Susanne Nylén Project
Immune modulation by eukaryotic parasites
We want to understand how regulatory immune responses induced by chronic infections and co-infections affect the ability to control intracellular pathogens of macrophages (e.g. Mycobacteria and Leishmania) and the implications this has on development of immunity.
Approximately 25% of the world’s population is infected with one or more parasitic worms, associated with delay in development and health decline. Most helminths dwell in the gut of their host. From an immunological perspective the most evident effects of such infestation are observed in the local microenvironment, but distal effects of gastrointestinal worm infestation, while implicated, are less well characterized. We postulate that helmith infections inhibit immunity to live vaccines and intracellular pathogens. Our research aims to understand the effect of concurrent chronic helminth infection on priming and recall responses to mycobacteria and Leishmania at sites both distal and proximal to worm infection. We strive to find mechanisms behind worm-mediated alterations of immune responses to vaccines and co-infecting pathogens and determine how de-worming affects such mechanisms and the outcome of the vaccination/ co-infection.
Leishmaniasis is the second most important parasitic disease world-wide. Peripheral blood mononuclear (PBMC) cells from patients with active visceral leishmaniasis (VL), the most severe form of leishmaniasis, typically fail to respond to Leishmania antigen when stimulated in vitro. Paradoxically human VL is associated with upregulation of multiple pro-inflammatory cytokines and chemokines in plasma and increased transcriptional levels of IFN-gamma mRNA in lesional tissue such as the spleen. While PBMC fail to respond, we have recently discovered that antigen specific responses can be detected in whole blood cultures. Our findings suggest that unfavorable clinical outcomes are not related to an intrinsic Th1 response defect per se, but that other mechanisms contribute to parasite persistence and the pathogenesis of VL. In conclusions we want to identify and block immune responses that facilitate parasite persistence to enhance the paracitocidal immune response and promote cure.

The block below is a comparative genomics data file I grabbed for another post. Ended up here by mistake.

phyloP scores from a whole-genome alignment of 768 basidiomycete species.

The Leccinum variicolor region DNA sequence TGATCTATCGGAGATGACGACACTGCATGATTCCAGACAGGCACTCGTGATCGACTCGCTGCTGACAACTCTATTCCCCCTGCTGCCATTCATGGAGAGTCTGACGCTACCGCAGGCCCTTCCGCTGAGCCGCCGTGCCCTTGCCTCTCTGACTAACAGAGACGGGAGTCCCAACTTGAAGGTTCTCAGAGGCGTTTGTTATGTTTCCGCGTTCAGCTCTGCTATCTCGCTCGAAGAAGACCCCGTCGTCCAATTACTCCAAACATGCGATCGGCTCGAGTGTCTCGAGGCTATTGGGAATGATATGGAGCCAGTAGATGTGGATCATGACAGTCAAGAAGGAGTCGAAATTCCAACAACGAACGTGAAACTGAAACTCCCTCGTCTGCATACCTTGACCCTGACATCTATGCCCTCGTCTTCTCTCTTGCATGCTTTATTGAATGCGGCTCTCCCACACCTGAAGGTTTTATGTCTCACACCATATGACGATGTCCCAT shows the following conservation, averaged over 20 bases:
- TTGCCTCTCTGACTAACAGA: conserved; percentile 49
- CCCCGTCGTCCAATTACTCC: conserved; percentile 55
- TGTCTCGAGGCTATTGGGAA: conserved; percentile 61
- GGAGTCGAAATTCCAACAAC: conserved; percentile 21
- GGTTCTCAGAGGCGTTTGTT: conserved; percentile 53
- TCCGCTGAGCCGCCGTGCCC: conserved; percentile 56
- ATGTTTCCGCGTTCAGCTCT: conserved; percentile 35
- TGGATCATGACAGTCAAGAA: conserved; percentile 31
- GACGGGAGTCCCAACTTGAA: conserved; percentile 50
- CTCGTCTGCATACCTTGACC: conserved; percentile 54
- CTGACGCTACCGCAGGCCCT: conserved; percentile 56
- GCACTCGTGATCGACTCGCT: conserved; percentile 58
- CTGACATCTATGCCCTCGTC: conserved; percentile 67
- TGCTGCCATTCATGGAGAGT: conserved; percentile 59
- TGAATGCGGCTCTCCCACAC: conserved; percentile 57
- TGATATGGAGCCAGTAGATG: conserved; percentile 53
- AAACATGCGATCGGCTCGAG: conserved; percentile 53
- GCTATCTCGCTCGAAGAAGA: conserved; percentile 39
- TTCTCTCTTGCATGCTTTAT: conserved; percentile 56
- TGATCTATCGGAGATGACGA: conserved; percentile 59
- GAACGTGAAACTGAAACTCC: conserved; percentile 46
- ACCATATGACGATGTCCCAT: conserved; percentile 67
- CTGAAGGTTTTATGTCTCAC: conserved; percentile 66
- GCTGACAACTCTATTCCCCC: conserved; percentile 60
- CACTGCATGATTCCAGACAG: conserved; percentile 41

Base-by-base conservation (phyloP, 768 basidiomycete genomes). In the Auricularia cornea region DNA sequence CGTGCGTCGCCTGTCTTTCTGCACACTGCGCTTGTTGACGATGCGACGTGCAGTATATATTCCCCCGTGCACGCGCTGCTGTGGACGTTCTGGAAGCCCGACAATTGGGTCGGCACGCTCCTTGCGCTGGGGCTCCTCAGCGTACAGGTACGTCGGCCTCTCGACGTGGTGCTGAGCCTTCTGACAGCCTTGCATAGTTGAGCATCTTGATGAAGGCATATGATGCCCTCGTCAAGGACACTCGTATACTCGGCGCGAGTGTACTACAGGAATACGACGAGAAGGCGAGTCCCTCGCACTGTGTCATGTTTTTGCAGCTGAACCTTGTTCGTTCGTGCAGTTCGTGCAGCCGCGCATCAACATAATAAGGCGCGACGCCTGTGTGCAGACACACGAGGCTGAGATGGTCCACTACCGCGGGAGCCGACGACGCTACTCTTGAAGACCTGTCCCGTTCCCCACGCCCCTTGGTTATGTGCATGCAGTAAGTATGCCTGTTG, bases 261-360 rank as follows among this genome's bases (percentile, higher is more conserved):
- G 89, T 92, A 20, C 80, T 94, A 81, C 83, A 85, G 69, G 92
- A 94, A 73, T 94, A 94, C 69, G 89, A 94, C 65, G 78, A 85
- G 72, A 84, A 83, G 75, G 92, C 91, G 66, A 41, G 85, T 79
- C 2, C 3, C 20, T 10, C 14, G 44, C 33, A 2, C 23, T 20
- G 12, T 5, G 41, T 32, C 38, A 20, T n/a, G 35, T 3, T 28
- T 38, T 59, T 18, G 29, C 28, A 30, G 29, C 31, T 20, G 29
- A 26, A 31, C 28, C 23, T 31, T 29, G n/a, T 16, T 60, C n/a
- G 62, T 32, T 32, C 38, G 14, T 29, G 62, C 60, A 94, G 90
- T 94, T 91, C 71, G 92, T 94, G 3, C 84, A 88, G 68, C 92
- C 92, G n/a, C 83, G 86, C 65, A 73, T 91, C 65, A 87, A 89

Deletion of Wiskott-Aldrich syndrome protein triggers Rac2 activity and increased cross-presentation by dendritic cells.
Nat Commun 2016 Jul;7():12175
Chronic Gastrointestinal Nematode Infection Mutes Immune Responses to Mycobacterial Infection Distal to the Gut.
J. Immunol. 2016 Mar;196(5):2262-71
Leishmania specific CD4 T cells release IFNγ that limits parasite replication in patients with visceral leishmaniasis.
PLoS Negl Trop Dis 2014 Oct;8(10):e3198
Epidermal Th22 and Tc17 cells form a localized disease memory in clinically healed psoriasis.
J. Immunol. 2014 Apr;192(7):3111-20
CD8 T cell exhaustion in human visceral leishmaniasis.
J. Infect. Dis. 2014 Jan;209(2):290-9
Tissue damage and immunity in cutaneous leishmaniasis.
Parasite Immunol. 2012 Dec;34(12):551-61
Immunobiology of visceral leishmaniasis.
Front Immunol 2012 ;3():251
Immunological perspectives of leishmaniasis.
J Glob Infect Dis 2010 May;2(2):135-46
Interleukin-10 and the pathogenesis of human visceral leishmaniasis.
Trends Immunol. 2007 Sep;28(9):378-84
Human visceral leishmaniasis is not associated with expansion or accumulation of Foxp3+ CD4 cells in blood or spleen.
Parasite Immunol. 2010 Jul;32(7):479-83
Splenic accumulation of IL-10 mRNA in T cells distinct from CD4+CD25+ (Foxp3) regulatory T cells in human visceral leishmaniasis.
J. Exp. Med. 2007 Apr;204(4):805-17